OPM takes first step to identify what federal employees need to know to work with AI

The Office of Personnel Management is taking its first step to define the skills and competencies federal employees will need to work with artificial intelligen...

The Office of Personnel Management is taking its first step to define the skills and competencies federal employees will need to work with artificial intelligence.

OPM Director Kiran Ahuja, in a governmentwide memo to chief human capital officers, outlined more than 50 total competencies agencies should consider when hiring staff into AI-related positions.

“For now, agencies may use the provided competencies as supported by a job analysis for recruitment, selection and hiring,” Ahuja wrote in the memo.

Agencies remain responsible for vetting the tech skills and qualifications of candidates, and must determine whether the competencies outlined by OPM apply to the positions they’re looking to fill.

OPM’s memo marks the first of several actions the agency must take to support an AI-ready federal workforce under the 2020 AI in Government Act.

The 2020 AI in Government Act requires OPM to identify core skills and competencies for AI-related federal positions.

The legislation requires OPM to establish an occupational series or update and improve an existing occupational series to include AI-focused jobs.

OPM Press Secretary Viet Tran said in a press release that the agency, under the legislation, will identify key skills and competencies required for positions related to artificial intelligence and establishing or updating an occupational series.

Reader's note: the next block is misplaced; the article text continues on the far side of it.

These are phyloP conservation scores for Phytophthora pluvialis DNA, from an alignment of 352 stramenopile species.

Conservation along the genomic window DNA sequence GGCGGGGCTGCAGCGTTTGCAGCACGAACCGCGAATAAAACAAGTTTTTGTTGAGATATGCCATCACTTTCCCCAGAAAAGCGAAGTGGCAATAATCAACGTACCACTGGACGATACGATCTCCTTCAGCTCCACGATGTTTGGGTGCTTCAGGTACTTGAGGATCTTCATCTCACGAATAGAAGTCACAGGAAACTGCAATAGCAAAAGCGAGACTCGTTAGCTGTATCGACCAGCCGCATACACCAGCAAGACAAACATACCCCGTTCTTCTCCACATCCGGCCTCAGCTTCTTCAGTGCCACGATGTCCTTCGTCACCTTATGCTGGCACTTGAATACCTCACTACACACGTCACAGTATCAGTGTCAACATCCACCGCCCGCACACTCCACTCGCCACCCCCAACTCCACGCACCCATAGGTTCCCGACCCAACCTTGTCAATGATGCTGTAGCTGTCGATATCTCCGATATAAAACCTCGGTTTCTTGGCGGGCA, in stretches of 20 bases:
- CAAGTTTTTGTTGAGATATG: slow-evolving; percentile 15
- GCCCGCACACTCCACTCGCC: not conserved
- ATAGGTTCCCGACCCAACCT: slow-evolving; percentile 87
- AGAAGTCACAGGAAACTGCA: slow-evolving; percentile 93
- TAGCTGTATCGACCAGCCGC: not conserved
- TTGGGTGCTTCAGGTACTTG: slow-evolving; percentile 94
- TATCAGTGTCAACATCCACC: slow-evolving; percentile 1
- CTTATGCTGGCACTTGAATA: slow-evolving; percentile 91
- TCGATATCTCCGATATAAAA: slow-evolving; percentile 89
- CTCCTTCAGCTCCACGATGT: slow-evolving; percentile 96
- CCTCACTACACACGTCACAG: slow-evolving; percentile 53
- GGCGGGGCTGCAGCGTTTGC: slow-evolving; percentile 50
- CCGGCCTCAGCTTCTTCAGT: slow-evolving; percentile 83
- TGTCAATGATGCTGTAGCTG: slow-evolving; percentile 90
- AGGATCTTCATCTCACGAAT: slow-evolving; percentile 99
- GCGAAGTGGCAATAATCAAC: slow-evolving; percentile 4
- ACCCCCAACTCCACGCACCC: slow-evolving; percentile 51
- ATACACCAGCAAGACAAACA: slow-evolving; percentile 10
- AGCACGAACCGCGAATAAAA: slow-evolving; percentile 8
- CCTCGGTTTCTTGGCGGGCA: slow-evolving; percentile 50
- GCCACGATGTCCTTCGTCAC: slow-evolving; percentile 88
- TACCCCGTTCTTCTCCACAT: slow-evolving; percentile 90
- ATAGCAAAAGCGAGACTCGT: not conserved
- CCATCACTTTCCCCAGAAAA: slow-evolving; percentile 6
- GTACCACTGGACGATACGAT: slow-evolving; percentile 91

“This means creating or improving job categories specifically for AI-related positions. This will help ensure that there are clear job classifications for AI roles within the federal government,” Tran said. 

Thursday’s memo outlines 44 general competencies and 14 technical competencies for the federal workforce.

Ahuja told agency CHCOs that the competencies will help agencies trying to pinpoint the “AI skills needed to fill positions to expand AI capabilities governmentwide.”

General competencies for AI include information management, computer skills, customer service and contracting and procurement.

The memo also outlines technical competencies for AI experts in government, which include “data extraction and transformation,” data analysis and communicating the results from AI and machine learning tools.

The memo also highlights several social skills under technical competencies — including “emotional intelligence,” “partnering” and “political savvy.”

The memo defines emotional intelligence in this context as employees conducting work “with empathy for the complexities of policy implementation and the role of civil servants at all levels of government, and with a high degree of emotional intelligence, humility, and respect for different lived experiences.”

OPM issued a governmentwide AI workforce survey, held focus groups with human resources and AI subject matter experts, and conducted an environmental scan of AI work.

OPM also based its work on data collected from other federal agencies, the private sector and academic sources.

The AI in Government Act also tasks OPM with coming up with an estimate of the number of federal employees in AI-related jobs, and to break those figures down agency by agency.